This post is the first part in a two-part series on social media and storytelling. Part two will cover how businesses and individuals can use social media to tell their story.

Why New Media Favors the Underdog

Pug laying on ground

Underdogs stories litter the new media landscape.

The creation of Napster turned into one of the web’s biggest game-changers ever, if not certainly for the 90s.

Shawn Fanning created the music-sharing site in June 1999 while in college and the site operated in its original form for more than two years. The music industry succeeded in shutting down the site in July 2001 through a court order, but not before Napster changed the music industry.

Steve Jobs and Steve Wozniak started Apple in Jobs’ bedroom. Mark Zuckerburg and friends began Facebook while in college at Harvard, initially limiting the site’s members to just college students.

Ideas and Companies Start Small

Technology is full of underdog stories that started somewhere small. People love that type of story. It encourages the kind of thinking that says anyone can succeed with the right idea.

It’s why the idea itself, and the story behind it, is my favorite idea in new media.

Think about it. Without the story behind companies like Apple, Facebook, and even Google, these organizations would have never reached the success they enjoy today.

Dreams in life rely on the power of newfound notoriety and change. We all want to be somebody. Change something. We want to come out of nowhere and build something worth recognizing. It’s why we all identify and crave success stories like these.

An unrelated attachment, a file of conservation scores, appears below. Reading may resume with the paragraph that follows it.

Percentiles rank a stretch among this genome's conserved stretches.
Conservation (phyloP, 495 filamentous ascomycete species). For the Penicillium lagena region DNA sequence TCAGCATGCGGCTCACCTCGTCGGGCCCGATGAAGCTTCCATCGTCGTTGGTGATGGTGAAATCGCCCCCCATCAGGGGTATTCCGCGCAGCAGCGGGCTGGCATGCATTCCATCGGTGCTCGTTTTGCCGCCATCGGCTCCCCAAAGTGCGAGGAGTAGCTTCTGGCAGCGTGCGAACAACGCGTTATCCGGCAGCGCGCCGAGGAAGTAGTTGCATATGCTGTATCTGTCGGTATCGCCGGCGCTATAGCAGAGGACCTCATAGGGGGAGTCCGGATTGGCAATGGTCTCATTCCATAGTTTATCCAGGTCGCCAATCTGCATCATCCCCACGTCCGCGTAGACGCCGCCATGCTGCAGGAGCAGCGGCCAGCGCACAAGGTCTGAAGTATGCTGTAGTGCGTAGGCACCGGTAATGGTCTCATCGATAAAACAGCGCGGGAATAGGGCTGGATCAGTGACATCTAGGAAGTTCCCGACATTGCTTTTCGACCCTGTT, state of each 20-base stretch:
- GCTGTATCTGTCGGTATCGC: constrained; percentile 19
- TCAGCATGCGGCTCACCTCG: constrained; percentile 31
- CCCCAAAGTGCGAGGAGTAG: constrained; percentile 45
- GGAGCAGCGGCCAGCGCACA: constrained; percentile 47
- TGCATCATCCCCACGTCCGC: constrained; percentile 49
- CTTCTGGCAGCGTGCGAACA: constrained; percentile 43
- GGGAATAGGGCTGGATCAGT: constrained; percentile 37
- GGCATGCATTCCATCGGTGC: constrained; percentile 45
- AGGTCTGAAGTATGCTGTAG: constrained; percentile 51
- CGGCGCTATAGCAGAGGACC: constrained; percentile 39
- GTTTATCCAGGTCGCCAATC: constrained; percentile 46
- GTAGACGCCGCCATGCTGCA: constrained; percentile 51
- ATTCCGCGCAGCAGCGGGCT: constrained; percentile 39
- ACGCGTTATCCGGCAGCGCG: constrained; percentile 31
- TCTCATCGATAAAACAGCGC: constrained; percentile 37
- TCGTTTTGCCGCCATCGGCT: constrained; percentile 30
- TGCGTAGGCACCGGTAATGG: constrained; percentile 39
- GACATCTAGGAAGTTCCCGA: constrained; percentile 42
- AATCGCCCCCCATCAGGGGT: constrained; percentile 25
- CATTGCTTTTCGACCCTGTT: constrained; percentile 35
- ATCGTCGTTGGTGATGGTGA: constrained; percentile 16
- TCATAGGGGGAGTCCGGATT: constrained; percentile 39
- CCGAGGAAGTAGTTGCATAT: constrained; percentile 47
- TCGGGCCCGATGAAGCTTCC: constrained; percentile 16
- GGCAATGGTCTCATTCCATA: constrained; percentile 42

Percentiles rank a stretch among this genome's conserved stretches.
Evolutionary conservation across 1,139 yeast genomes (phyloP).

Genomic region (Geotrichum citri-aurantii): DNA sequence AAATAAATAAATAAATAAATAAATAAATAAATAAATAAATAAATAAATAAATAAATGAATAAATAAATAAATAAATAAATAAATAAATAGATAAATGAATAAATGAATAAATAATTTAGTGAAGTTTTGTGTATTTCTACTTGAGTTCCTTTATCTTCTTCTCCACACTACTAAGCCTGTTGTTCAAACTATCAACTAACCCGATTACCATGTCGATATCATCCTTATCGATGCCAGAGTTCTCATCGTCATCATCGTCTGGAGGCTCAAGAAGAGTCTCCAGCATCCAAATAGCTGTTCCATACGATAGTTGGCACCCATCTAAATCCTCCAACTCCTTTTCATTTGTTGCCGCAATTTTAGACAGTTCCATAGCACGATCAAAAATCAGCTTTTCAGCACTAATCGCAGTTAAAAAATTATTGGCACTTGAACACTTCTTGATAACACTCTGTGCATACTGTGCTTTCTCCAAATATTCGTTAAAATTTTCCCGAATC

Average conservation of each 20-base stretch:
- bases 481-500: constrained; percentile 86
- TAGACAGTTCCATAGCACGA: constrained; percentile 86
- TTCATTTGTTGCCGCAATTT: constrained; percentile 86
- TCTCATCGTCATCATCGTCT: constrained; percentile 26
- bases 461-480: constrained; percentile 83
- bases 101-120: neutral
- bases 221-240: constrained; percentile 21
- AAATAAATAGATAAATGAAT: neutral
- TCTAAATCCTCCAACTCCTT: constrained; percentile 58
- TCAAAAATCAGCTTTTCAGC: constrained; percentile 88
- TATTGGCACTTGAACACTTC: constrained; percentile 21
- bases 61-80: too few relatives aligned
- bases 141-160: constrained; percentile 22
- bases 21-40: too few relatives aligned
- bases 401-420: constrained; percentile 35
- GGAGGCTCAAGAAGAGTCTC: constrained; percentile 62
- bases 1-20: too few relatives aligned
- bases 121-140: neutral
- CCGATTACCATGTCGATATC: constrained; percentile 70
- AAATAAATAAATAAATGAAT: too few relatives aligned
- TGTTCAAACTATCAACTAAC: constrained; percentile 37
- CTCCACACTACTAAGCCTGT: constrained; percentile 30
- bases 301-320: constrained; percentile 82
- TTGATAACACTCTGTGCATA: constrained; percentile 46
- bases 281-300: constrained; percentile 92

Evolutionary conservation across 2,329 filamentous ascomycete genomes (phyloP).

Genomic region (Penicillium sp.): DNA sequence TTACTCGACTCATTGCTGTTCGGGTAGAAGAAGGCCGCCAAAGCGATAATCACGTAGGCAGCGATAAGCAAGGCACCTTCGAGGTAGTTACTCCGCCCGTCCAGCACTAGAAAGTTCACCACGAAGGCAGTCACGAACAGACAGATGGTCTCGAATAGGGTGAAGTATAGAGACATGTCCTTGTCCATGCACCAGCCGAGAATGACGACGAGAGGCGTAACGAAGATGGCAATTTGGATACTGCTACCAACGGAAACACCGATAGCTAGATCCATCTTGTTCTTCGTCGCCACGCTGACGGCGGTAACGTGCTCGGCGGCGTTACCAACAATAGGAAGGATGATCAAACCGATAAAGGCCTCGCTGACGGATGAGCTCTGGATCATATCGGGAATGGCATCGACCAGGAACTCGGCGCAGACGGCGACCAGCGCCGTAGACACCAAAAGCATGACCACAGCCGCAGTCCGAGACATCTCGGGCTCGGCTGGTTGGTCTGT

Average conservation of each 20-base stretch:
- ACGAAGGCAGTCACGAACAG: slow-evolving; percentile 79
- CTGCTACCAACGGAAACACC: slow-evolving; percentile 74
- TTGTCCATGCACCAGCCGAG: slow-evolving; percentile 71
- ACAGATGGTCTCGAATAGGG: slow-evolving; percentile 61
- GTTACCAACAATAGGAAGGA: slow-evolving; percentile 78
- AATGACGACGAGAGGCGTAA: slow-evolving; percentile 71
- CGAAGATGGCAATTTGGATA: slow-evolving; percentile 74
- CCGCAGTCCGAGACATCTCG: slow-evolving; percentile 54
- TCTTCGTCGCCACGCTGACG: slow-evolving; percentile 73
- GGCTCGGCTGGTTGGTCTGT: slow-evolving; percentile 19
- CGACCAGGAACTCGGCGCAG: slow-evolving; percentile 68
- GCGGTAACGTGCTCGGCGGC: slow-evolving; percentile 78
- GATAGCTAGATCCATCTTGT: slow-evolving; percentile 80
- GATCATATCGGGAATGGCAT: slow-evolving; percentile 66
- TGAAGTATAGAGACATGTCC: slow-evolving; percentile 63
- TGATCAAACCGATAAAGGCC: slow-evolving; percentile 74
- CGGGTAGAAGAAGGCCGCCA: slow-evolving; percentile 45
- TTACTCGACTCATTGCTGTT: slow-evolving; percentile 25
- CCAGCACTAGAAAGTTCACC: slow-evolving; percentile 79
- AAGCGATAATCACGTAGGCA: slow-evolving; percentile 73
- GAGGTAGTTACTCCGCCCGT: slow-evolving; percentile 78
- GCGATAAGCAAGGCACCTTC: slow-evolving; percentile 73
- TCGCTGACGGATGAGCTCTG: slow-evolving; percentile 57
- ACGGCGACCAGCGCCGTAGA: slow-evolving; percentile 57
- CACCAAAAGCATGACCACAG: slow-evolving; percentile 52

That Idea is Fueled by Belief and Story

Sure, these tech giants found supporters and funding, but they all started with just a simple inkling of an idea. However, the founders believed in those ideas and started building the story that goes with them.

All companies start as underdogs. Surviving as a new organization in the technology world will always prove difficult thanks to the industry’s ever-changing landscape and blistering pace.

But that against all odds backdrop will always appeal to news media, tech insiders, the general public and anyone wanting to hit on the next big idea.

Image by Andrea016.

Note: This post is a short assignment for my class in Interactive Media Management and Economics about great ideas in the business of new media.

Why Every Story Needs a Revision

Failure and success crossroads sign

We all create stories that need help. A lot of help. Major revision help.

You might call it failing. But sometimes, if we’re smart about it, we can turn failure into success. Or use it as a teaching tool and momentum builder for the future.

Completing a rough first draft of a story, whether it’s a storyboard for a promo video, copy for a retail site or a multimedia journalism piece, is not the end of the world.

Why?

Because with a good story, it’s all about creativity and change.

Embrace the Word Revise

No matter what kind of a piece you’re working on, you must go through revisions.

When someone gives you feedback says they want to see this or that different in your story – don’t see it as a failure. See it as an opportunity.

A Chance to Grow

Each revision represents a chance for you to make yourself better. If you have to take a piece through six revisions, then you have a prime opportunity take the skills you’re using to the next level.

Yes, clients and the people you trust to give you feedback may not always give you the type of criticism you want, but that happens to us all. Many people see this criticism as failure.

Don’t.

No matter how many storyboards, photo edits, text edits, design layouts, etc. you go through, expect and accept revisions.

Once you do, your final story will become much more satisfying and failure will cease to exist. And in the end, not only will your story be better, but you will too.

Image by Cobrasoft.